Naval blockade of Germany Naval blockade of Germany
Days before Britain’s declaration of war, Belfast is assigned to the 18th Cruiser Squadron, strategically stationed at Scapa Flow. Being the perfect base from which to intercept incoming German shipping and outgoing commerce raiders, the cruiser sets out on a number of sorties and patrols into the North Sea.
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Firth of Forth. 21 November 1939
Mine detonation Mine detonation
Shortly after leaving her moorings at Rosyth to take part in gunnery exercises in open water, Belfast makes contact with a magnetic mine laid a few weeks prior by German submarine U-21. The resulting blast significantly warps the ship’s hull and the shockwave causes dozens of casualties among the ship’s crew, although only one fatality – Painter 2nd Class Henry Stanton. The reeling cruiser is towed back to port for repairs.
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Devonport. 7 November 1942
Post-refit recommissioning Post-refit recommissioning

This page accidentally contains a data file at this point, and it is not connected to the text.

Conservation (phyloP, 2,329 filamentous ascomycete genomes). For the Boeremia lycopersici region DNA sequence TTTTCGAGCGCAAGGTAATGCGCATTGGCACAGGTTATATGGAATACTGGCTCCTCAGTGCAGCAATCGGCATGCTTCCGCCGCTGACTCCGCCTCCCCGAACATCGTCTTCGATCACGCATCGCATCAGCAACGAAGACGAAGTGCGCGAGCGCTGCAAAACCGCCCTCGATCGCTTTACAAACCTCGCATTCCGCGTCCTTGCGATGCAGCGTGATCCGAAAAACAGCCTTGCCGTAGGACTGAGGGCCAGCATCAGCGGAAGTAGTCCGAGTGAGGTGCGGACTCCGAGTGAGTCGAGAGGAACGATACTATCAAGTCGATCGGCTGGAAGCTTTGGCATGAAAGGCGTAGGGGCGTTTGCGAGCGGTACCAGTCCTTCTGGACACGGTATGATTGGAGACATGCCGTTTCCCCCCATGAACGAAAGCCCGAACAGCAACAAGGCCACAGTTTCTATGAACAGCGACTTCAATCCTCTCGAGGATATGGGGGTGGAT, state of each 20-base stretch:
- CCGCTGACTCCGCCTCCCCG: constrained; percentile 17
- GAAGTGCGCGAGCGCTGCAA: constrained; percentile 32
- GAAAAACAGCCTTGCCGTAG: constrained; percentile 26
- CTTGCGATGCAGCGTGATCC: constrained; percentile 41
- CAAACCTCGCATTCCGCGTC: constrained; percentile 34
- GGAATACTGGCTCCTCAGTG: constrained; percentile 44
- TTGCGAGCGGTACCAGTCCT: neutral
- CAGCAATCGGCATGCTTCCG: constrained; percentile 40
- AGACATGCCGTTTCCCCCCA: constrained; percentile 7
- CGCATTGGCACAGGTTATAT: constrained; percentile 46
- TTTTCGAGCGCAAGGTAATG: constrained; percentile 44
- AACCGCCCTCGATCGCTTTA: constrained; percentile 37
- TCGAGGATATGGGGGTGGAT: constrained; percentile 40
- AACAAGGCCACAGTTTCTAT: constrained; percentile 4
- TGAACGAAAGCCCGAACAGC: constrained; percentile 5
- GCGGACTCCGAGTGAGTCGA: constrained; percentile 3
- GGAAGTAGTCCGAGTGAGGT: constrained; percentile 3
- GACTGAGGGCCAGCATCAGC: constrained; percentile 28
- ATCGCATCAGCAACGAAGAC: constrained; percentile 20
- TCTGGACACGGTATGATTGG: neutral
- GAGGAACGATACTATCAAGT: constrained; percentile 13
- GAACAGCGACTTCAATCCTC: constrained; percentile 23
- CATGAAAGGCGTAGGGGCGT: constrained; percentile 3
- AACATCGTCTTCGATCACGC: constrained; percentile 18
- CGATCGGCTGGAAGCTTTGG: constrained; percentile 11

After assessment of the damage caused by the mine, the Admiralty decides to not just repair but strengthen HMS Belfast with structural adjustments to her hull, as well as update her loadout with more advanced fire control radar equipment, sonar, and anti-aircraft armament. Almost 3 years after being taken out of action, Belfast is back on the prowl.
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Arctic Ocean. January 1943-April 1944
Convoy escort Convoy escort
Now one of the most powerful surface ships in the Royal Navy, Belfast is sent back North — this time at the head of the 10th Cruiser Squadron— to reinforce the vulnerable supply flotillas operating in the Arctic sea with the purpose of delivering vital materiel to the Soviet Union in its hour of need.